an1800

Application Note 1800
ISL26104AV28EV1Z Evaluation Board User Guide
General Description
Key Features
The ISL26104AV28EV1ZA provides a means to evaluate the
functionality and performance of the ISL26104 A/D converter.
• ADC is galvanically-isolated from USB connection
The board includes an AT90USB162 microcontroller with a
USB interface. The microcontroller interfaces to the ISL26104
ADC via a galvanically-isolated interface and provides serial
communication via USB between the board and the PC.
• On-board voltage reference
Software for the PC provides a GUI (graphical user interface)
that allows the user to configure the ISL26104 device and to
perform data capture, and to then process and plot the results
in the time domain, as a histogram, and/or to perform
frequency domain analysis on the captured data. The GUI also
enables the user to save conversion data from the ADC to a
file, or to save the results of the analyzed conversion data.
• On-board microcontroller
• Evaluation software
- Time domain analysis
- Noise histogram analysis
- FFT analysis
Ordering Information
PART
NUMBER
ISL26104AV28EV1Z
PACKAGE
(Pb-free)
Evaluation Board
FIGURE 1. EVALUATION BOARD FOR THE ISL26104
December 18, 2012
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CAUTION: These devices are sensitive to electrostatic discharge; follow proper IC Handling Procedures.
Copyright Intersil Americas Inc. 2012. All Rights Reserved.
1-888-INTERSIL or 1-888-468-3774 | Intersil (and design) is a trademark owned by Intersil Corporation or one of its subsidiaries.
All other trademarks mentioned are the property of their respective owners.
Application Note 1800
Hardware
Evaluation Board Overview
The ISL26104AV28EV1Z evaluation board provides the user a
means of evaluating the ISL26104 Analog-to-Digital Converter
(ADC). The ISL26104 is a high performance 24-bit ADC that
includes a very low noise programmable gain amplifier. The
ISL26104 offers multiple gain selections: 1x, 2x, 4x, 8x, 16x, 32x,
64x and 128x. It offers 20 word rate selections from 2.5Sps to
4000Sps (clock = 4.9152 MHz). Gain and word rate selections
are made by writing into on-chip registers.
The ISL26104AV28EV1ZA evaluation board is segmented into
two sections. These sections are galvanically-isolated with a
multi-channel isolation chip. The two different sections of the
board can be readily identified in Figure 1, which shows an image
of the board. The ISL26104 ADC and its associated circuitry
(voltage reference and input signal components) are on the left
side of the image. The ADC and its associated circuitry are
powered by a laboratory supply. The microcontroller with its USB
interface is on the right side of the image in Figure 1. This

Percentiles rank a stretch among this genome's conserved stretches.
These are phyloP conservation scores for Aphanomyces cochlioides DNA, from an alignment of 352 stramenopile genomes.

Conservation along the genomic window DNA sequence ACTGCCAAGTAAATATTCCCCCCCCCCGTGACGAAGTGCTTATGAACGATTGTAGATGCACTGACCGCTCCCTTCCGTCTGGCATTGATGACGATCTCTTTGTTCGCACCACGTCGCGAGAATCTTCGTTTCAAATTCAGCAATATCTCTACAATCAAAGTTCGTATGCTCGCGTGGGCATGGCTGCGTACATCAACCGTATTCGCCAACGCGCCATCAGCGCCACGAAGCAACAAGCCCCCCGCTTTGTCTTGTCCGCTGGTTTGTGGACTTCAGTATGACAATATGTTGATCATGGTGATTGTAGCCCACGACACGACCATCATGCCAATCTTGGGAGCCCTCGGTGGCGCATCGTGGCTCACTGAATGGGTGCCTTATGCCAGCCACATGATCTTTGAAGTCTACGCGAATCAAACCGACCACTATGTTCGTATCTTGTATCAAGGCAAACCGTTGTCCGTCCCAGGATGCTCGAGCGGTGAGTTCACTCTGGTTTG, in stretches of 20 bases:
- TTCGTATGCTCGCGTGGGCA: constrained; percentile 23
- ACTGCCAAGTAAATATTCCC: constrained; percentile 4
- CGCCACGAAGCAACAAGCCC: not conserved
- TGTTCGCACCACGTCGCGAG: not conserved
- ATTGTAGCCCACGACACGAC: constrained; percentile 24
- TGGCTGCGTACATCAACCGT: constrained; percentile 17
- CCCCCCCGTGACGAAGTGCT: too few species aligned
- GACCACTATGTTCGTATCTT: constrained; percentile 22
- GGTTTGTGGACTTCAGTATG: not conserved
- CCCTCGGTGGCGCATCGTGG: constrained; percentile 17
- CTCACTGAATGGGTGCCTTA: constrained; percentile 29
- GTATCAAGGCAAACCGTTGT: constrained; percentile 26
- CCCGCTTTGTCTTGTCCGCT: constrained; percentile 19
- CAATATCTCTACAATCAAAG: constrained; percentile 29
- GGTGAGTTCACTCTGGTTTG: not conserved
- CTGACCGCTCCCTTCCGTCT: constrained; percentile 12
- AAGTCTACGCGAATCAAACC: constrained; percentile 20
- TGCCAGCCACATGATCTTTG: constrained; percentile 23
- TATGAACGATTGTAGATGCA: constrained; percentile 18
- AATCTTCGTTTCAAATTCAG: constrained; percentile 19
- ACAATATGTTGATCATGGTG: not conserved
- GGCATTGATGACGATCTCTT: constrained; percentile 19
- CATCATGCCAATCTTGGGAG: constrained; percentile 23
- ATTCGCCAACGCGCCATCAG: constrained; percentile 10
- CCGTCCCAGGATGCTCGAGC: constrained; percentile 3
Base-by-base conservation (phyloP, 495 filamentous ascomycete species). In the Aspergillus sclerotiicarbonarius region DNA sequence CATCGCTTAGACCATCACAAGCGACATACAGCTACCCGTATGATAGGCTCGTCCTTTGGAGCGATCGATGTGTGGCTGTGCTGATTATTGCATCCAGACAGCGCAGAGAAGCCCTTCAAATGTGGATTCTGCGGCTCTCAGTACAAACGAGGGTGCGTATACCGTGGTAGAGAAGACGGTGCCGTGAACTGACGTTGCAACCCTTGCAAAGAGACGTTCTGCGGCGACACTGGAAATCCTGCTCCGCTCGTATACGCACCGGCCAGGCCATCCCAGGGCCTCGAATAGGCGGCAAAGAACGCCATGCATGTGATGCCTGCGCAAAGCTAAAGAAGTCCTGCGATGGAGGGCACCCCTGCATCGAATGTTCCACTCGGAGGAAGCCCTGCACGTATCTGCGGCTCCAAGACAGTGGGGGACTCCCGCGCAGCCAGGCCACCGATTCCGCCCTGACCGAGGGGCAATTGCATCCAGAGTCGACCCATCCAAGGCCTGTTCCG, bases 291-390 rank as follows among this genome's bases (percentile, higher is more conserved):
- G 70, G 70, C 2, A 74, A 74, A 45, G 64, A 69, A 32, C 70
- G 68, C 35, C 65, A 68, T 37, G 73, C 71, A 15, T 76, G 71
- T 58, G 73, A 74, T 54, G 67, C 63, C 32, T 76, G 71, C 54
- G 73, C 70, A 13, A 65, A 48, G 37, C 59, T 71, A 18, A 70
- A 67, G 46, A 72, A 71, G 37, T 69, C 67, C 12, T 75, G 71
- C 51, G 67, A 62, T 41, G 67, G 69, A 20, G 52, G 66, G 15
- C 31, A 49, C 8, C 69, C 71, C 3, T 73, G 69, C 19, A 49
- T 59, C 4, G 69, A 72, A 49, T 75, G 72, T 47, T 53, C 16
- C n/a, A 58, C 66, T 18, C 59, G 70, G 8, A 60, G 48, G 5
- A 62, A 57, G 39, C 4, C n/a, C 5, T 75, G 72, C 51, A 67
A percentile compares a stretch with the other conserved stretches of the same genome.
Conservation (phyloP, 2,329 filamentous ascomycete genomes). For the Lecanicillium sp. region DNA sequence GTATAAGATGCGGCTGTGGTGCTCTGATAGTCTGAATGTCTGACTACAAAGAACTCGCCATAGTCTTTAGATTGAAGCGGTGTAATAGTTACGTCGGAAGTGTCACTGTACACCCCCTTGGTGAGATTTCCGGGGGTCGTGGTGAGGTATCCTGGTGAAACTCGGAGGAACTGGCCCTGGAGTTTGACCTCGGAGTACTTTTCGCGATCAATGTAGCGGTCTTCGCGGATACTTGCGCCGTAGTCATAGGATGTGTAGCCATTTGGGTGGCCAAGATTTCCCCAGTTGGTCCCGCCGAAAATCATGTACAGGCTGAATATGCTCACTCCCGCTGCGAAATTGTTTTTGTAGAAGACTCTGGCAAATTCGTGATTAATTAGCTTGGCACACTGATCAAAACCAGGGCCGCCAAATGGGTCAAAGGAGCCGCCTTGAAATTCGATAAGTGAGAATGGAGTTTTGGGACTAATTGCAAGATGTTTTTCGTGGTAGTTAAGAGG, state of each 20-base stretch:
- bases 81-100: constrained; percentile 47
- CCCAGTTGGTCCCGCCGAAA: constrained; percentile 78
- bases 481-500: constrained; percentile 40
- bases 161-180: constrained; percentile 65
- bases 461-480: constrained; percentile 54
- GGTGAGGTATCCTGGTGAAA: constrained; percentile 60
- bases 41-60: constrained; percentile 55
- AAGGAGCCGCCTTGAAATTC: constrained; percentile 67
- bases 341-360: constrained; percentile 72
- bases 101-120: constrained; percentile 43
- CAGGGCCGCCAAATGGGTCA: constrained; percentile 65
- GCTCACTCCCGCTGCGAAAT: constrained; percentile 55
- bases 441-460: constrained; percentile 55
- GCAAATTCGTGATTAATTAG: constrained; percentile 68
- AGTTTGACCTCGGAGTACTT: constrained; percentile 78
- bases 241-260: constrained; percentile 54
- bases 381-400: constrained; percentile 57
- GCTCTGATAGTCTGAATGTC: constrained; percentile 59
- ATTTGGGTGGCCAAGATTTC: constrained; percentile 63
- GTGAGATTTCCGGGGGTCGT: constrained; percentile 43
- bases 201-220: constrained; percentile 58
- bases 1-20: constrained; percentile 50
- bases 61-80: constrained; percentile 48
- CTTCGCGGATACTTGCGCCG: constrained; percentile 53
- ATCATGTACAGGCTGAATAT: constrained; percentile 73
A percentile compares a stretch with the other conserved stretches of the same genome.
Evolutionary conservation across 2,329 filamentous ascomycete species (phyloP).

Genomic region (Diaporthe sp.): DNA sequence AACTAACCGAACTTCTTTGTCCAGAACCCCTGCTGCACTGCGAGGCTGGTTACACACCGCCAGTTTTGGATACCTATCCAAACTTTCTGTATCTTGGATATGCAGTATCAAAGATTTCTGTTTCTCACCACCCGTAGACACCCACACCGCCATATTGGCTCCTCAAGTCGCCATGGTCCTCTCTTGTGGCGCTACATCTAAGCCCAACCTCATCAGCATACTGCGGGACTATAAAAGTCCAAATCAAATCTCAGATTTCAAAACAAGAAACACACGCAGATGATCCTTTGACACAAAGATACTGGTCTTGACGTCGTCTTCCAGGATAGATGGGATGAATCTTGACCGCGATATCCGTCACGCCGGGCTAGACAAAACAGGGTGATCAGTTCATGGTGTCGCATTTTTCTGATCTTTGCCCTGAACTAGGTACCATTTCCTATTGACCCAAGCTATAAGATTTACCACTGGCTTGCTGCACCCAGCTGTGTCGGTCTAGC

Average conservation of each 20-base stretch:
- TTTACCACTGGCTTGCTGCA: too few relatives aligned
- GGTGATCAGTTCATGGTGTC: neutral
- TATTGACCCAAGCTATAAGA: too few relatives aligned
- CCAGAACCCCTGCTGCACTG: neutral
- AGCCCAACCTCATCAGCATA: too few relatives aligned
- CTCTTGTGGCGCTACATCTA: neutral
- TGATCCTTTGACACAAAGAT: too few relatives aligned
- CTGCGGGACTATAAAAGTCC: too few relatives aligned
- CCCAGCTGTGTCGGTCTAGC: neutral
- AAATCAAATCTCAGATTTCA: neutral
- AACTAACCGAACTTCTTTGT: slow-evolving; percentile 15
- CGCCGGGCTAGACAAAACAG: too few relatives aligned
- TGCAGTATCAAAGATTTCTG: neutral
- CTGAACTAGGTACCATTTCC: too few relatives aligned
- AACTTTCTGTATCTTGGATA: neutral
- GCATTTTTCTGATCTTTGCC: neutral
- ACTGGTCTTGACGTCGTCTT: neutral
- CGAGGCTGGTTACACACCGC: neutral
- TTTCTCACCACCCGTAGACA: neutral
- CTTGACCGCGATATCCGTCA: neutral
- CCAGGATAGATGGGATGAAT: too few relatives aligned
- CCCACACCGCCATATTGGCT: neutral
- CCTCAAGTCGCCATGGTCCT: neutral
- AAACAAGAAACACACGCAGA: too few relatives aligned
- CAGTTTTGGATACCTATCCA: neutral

circuitry is powered from the USB connection. See Figure 2 for a
block diagram of the circuitry. The microcontroller provides the
USB interface to the PC. A software GUI is available to
communicate with the microcontroller and provides the means
to collect and analyze data from the ADC.
The board comes with an ISL26104 soldered in place. This can
be removed and an ISL26102 soldered in its place if desired.
FIGURE 2. BLOCK DIAGRAM OF THE EVALUATION BOARD FOR THE ISL26104
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Galvanic Isolation
Galvanic isolation is not necessary in every application. The
purpose of the isolation on the evaluation board is to prevent
noise from the USB ground connection from affecting the
sensitive measurements made by the ADC when used in the 64X
or 128X gain settings. The ground connection of the USB cable in
most computers is referenced directly to the power supply
ground of the computer. This ground can be especially noisy in
notebook PCs powered from an external power module.
Operating the ADC on a power system that is galvanically
isolated from the USB ground ensures that the performance of
the ADC on the evaluation board will not be affected by ground
noise from the PC being used to collect data from the board.
ADC Section
The ADC section of the evaluation board has three banana jack
power connections that enable this portion of the board to be
powered from a low noise laboratory supply. The banana jack
labeled AGND serves as the power supply ground connection for
the ADC segment of the board. The DVDD jack supplies the
digital portion of the ADC (3.3V to 5V) and the section of the
galvanic isolation chip that interfaces to the ADC. The AVDD jack
supplies the analog portion of the ADC and the voltage reference.
The voltage reference used in the ADC circuitry is an Intersil
ISL21009BFZ25 2.5V reference. A header is provided to also
allow the use of an external voltage reference for the ADC. The
ADC portion of the circuitry on the board is illustrated in Figure 3.
The ISL26104 offers several sample rate, gain, and input
channel options. These options are selected using on-chip
registers that can be written by the PC GUI software. When a
command to change the gain, the rate, or the multiplexer
channel is issued by the GUI, the command is sent over the USB
connection to the microcontroller on the evaluation board. The
microcontroller then writes into the proper ADC register via the
serial port using the CS/, SDI, SDO/RDY and SCLK signals which
are connected to the ADC from the µC through the isolation chip
as shown in Figure 4.
FIGURE 3. ISL26104 ANALOG-TO-DIGITAL CONVERTER
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SDI
SCLK
CS
SDO/RDY
FIGURE 4. GALVANIC ISOLATOR CHIP
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The ADC uses a 4.9152MHz crystal operating with an on-chip
amplifier for its clock source. This can be disconnected and an
external clock can be sourced to drive the clock input to the chip.
Alternately, the XTALIN/CLOCK pin can be grounded and the ADC
will operate from an on-chip RC type oscillator.